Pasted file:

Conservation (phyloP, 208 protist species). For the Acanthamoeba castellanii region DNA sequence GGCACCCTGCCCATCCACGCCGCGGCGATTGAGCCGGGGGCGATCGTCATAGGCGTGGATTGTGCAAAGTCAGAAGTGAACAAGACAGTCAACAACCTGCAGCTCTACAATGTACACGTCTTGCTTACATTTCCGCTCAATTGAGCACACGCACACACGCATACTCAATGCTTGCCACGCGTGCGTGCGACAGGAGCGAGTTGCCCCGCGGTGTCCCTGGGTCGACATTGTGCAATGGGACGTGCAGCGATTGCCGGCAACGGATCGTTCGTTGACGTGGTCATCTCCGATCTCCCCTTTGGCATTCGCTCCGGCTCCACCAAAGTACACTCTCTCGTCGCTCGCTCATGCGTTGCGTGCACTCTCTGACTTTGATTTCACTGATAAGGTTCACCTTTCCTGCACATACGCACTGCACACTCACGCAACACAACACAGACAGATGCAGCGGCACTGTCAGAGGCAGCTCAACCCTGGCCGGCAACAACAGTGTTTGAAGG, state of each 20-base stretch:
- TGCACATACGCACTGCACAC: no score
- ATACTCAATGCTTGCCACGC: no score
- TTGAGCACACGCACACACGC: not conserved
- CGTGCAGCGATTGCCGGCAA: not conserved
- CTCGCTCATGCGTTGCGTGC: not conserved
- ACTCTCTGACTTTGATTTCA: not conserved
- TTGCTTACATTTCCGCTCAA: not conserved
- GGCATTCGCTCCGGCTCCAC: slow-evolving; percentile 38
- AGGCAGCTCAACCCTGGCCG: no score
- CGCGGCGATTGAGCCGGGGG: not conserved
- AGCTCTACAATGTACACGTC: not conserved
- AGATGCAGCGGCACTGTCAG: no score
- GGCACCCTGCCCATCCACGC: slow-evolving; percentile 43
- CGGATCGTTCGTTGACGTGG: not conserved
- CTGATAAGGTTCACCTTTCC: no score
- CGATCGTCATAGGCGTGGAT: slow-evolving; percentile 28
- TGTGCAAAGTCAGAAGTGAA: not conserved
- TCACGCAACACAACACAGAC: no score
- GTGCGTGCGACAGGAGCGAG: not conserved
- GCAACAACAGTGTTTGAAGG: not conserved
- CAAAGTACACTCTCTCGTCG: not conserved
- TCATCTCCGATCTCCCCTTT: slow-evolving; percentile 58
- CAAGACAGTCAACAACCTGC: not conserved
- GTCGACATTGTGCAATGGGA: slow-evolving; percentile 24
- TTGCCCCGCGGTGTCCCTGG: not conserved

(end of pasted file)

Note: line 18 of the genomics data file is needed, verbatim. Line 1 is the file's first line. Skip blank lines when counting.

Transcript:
- TGTGCAAAGTCAGAAGTGAA: not conserved